[In the cellphone economy, you can't] act like a rational consumer in a normal, functioning market economy. You don’t go buy the new phone, or get the cheap new plan. You don’t reward the more efficient company with your business. You can’t. You’re in jail.
Imagine if you couldn’t switch coffee shops or grocery stores without paying hundreds of dollars in penalties. Preposterous? No — not in the world of cell phones.
From the start, wireless providers have worked hard to lock you up into losing situations, constructing walls with cancellation fees, service-specific phones, and the loss of your phone number.
Worse yet — cell phone companies can, and do, change their side of the contract unilaterally. Consumers seemingly have no options to decline the higher prices. In other words, they can raise prices, and you can’t quit. Consider this note of complaint, filed with the Pennsylvania Public Interest Research Group by a consumer named Kerry:
I’m currently in the middle of a two-year contract with Verizon Wireless. They just notified me that they are dramatically increasing the charges I pay for receiving each text message from 2 cents to 10 cents.
When I called to complain, they left me with a few choices, and I was unhappy with all of them. I could simply accept the increase in charges. Alternatively, I could sign up for an unlimited text messaging plan for another $5/month, but only if I renew with Verizon for another two years. Or, I could end my contract and pay an early termination fee of $175.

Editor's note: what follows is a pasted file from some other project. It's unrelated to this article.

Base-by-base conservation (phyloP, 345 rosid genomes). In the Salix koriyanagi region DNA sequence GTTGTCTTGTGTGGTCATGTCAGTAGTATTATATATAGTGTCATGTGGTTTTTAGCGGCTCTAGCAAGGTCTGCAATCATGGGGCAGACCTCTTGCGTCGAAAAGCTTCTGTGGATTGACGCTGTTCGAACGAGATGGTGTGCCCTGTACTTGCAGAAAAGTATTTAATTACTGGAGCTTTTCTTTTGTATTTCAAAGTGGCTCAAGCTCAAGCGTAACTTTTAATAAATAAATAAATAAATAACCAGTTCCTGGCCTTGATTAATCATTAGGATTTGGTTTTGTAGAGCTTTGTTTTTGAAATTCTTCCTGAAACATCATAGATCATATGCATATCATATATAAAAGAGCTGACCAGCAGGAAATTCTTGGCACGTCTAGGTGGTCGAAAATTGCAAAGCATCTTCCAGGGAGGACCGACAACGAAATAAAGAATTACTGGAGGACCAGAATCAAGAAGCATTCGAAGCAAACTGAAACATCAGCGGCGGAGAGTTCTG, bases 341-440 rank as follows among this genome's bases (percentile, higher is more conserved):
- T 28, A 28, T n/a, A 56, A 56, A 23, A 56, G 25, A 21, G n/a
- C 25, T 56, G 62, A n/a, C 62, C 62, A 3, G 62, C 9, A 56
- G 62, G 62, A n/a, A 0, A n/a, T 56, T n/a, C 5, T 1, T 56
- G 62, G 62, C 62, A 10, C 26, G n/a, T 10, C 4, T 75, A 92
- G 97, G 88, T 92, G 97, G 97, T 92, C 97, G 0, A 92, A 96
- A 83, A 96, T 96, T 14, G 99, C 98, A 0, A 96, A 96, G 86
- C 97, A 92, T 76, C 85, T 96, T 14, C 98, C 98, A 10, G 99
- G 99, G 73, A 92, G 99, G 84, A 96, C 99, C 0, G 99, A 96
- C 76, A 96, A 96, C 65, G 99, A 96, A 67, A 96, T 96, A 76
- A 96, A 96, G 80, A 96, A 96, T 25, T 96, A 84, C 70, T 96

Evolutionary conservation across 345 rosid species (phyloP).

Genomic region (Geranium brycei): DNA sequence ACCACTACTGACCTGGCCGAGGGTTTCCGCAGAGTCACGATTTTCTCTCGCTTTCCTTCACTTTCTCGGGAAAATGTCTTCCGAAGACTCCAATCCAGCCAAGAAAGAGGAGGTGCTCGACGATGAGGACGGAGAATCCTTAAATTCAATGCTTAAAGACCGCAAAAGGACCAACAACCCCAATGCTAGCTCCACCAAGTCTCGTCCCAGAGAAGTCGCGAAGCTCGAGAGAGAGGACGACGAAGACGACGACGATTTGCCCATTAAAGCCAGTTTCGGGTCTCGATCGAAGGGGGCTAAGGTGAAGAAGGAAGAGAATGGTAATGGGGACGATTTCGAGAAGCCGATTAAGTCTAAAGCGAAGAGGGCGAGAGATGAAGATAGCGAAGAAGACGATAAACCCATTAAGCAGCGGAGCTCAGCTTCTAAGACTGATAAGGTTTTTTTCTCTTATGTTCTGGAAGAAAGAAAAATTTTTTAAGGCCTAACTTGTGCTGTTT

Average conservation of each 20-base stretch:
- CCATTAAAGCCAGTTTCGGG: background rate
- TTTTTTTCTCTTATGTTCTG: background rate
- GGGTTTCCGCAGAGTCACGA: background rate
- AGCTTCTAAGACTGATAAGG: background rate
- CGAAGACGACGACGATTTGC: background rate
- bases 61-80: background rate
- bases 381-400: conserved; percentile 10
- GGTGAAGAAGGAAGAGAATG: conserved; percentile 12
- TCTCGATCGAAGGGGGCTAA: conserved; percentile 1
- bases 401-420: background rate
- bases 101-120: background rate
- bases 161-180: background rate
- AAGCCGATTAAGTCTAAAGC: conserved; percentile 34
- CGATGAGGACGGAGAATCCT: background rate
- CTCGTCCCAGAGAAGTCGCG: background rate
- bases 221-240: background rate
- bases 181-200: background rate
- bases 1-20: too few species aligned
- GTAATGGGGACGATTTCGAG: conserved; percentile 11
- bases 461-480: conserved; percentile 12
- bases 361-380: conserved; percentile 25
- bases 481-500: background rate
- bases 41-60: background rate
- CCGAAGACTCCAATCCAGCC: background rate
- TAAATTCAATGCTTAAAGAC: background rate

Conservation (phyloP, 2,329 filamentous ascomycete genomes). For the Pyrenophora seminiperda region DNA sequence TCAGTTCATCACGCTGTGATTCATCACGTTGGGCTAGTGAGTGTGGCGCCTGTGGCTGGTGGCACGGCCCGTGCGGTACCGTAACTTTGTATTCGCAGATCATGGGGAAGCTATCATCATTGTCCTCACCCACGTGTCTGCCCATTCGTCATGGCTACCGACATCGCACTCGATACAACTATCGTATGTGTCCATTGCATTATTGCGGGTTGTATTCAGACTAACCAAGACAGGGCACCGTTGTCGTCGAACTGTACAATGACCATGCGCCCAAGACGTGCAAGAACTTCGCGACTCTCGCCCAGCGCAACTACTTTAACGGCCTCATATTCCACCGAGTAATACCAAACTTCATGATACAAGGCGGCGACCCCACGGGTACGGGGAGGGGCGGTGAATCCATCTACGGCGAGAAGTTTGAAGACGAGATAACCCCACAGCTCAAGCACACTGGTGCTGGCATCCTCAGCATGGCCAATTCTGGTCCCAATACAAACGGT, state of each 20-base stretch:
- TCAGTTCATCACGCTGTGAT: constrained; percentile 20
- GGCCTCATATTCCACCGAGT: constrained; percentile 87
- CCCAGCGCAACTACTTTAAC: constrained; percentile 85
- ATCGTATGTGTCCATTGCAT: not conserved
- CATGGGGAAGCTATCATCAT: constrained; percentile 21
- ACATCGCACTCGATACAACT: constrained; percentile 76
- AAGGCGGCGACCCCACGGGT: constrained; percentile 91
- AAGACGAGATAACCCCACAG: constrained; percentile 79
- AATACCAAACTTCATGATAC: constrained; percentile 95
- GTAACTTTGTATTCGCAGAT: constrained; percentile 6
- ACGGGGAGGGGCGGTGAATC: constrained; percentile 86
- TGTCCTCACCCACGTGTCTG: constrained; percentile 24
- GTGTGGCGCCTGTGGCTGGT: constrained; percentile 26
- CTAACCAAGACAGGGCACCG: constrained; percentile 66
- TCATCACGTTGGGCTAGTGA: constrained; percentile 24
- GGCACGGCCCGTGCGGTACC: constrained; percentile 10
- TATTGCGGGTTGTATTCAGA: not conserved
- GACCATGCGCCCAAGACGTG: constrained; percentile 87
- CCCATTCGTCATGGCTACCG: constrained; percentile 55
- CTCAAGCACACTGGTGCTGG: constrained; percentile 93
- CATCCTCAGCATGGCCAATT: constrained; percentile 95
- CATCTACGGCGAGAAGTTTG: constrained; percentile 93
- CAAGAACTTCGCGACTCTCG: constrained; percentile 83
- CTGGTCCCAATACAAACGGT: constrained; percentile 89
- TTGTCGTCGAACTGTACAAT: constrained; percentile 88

If I don’t pay the fee and change my plan to get the best rate for text messaging, then I'm locked in with Verizon for even longer than I originally would have been had they just kept the rates the same. And since the new plan also has an early termination fee, I’ll face the same problem if they decide, without my agreement, to change the plan again to suit their needs...
Bob has some excellent advice for waging war against the telcos.
And long-term, is there anything that could transform the wireless environment for consumers? The hopeful answer is "yes".
A valuable swath of wireless spectrum will be auctioned off by the FCC starting tomorrow. Google, of all companies, is one of the qualified bidders. CIO Today speculates on what Google might be up to.